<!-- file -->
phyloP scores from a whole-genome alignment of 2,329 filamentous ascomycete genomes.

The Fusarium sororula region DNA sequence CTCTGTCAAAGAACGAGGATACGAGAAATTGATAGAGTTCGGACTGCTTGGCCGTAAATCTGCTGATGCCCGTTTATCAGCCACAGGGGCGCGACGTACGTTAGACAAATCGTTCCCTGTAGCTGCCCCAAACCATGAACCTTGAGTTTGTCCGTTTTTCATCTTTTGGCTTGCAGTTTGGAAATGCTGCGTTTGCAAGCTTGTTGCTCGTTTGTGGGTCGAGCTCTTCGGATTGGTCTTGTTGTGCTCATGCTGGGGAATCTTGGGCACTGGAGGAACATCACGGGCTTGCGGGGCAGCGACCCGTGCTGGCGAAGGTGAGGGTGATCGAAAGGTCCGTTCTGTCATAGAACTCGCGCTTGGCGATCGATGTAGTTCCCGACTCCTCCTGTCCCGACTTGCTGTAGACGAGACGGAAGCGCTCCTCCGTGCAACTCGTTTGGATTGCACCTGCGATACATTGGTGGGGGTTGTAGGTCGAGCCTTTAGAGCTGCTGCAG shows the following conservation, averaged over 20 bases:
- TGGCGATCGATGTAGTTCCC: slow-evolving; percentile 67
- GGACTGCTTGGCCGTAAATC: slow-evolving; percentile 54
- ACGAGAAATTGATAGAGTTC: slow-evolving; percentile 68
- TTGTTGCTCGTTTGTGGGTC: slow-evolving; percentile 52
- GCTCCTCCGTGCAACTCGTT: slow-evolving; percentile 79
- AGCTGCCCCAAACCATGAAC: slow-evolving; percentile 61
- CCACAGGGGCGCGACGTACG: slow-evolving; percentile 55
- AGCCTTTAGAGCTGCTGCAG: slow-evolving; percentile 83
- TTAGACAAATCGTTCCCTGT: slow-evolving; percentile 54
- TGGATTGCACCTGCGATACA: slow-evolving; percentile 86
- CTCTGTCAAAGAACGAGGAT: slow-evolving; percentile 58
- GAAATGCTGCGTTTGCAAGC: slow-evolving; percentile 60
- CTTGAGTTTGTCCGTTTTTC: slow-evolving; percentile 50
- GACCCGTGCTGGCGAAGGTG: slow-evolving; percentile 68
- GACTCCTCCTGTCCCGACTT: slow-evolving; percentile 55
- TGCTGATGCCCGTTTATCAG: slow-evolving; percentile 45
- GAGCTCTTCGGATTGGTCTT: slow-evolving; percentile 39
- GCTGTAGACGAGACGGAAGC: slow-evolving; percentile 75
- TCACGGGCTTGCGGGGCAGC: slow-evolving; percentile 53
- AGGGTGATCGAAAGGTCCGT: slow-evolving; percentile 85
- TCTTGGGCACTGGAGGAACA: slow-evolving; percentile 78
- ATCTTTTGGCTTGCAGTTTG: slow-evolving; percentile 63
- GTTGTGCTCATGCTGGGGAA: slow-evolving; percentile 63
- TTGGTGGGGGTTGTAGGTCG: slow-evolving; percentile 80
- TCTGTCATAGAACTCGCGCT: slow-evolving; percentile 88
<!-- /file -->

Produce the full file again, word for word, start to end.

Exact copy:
phyloP scores from a whole-genome alignment of 2,329 filamentous ascomycete genomes.

The Fusarium sororula region DNA sequence CTCTGTCAAAGAACGAGGATACGAGAAATTGATAGAGTTCGGACTGCTTGGCCGTAAATCTGCTGATGCCCGTTTATCAGCCACAGGGGCGCGACGTACGTTAGACAAATCGTTCCCTGTAGCTGCCCCAAACCATGAACCTTGAGTTTGTCCGTTTTTCATCTTTTGGCTTGCAGTTTGGAAATGCTGCGTTTGCAAGCTTGTTGCTCGTTTGTGGGTCGAGCTCTTCGGATTGGTCTTGTTGTGCTCATGCTGGGGAATCTTGGGCACTGGAGGAACATCACGGGCTTGCGGGGCAGCGACCCGTGCTGGCGAAGGTGAGGGTGATCGAAAGGTCCGTTCTGTCATAGAACTCGCGCTTGGCGATCGATGTAGTTCCCGACTCCTCCTGTCCCGACTTGCTGTAGACGAGACGGAAGCGCTCCTCCGTGCAACTCGTTTGGATTGCACCTGCGATACATTGGTGGGGGTTGTAGGTCGAGCCTTTAGAGCTGCTGCAG shows the following conservation, averaged over 20 bases:
- TGGCGATCGATGTAGTTCCC: slow-evolving; percentile 67
- GGACTGCTTGGCCGTAAATC: slow-evolving; percentile 54
- ACGAGAAATTGATAGAGTTC: slow-evolving; percentile 68
- TTGTTGCTCGTTTGTGGGTC: slow-evolving; percentile 52
- GCTCCTCCGTGCAACTCGTT: slow-evolving; percentile 79
- AGCTGCCCCAAACCATGAAC: slow-evolving; percentile 61
- CCACAGGGGCGCGACGTACG: slow-evolving; percentile 55
- AGCCTTTAGAGCTGCTGCAG: slow-evolving; percentile 83
- TTAGACAAATCGTTCCCTGT: slow-evolving; percentile 54
- TGGATTGCACCTGCGATACA: slow-evolving; percentile 86
- CTCTGTCAAAGAACGAGGAT: slow-evolving; percentile 58
- GAAATGCTGCGTTTGCAAGC: slow-evolving; percentile 60
- CTTGAGTTTGTCCGTTTTTC: slow-evolving; percentile 50
- GACCCGTGCTGGCGAAGGTG: slow-evolving; percentile 68
- GACTCCTCCTGTCCCGACTT: slow-evolving; percentile 55
- TGCTGATGCCCGTTTATCAG: slow-evolving; percentile 45
- GAGCTCTTCGGATTGGTCTT: slow-evolving; percentile 39
- GCTGTAGACGAGACGGAAGC: slow-evolving; percentile 75
- TCACGGGCTTGCGGGGCAGC: slow-evolving; percentile 53
- AGGGTGATCGAAAGGTCCGT: slow-evolving; percentile 85
- TCTTGGGCACTGGAGGAACA: slow-evolving; percentile 78
- ATCTTTTGGCTTGCAGTTTG: slow-evolving; percentile 63
- GTTGTGCTCATGCTGGGGAA: slow-evolving; percentile 63
- TTGGTGGGGGTTGTAGGTCG: slow-evolving; percentile 80
- TCTGTCATAGAACTCGCGCT: slow-evolving; percentile 88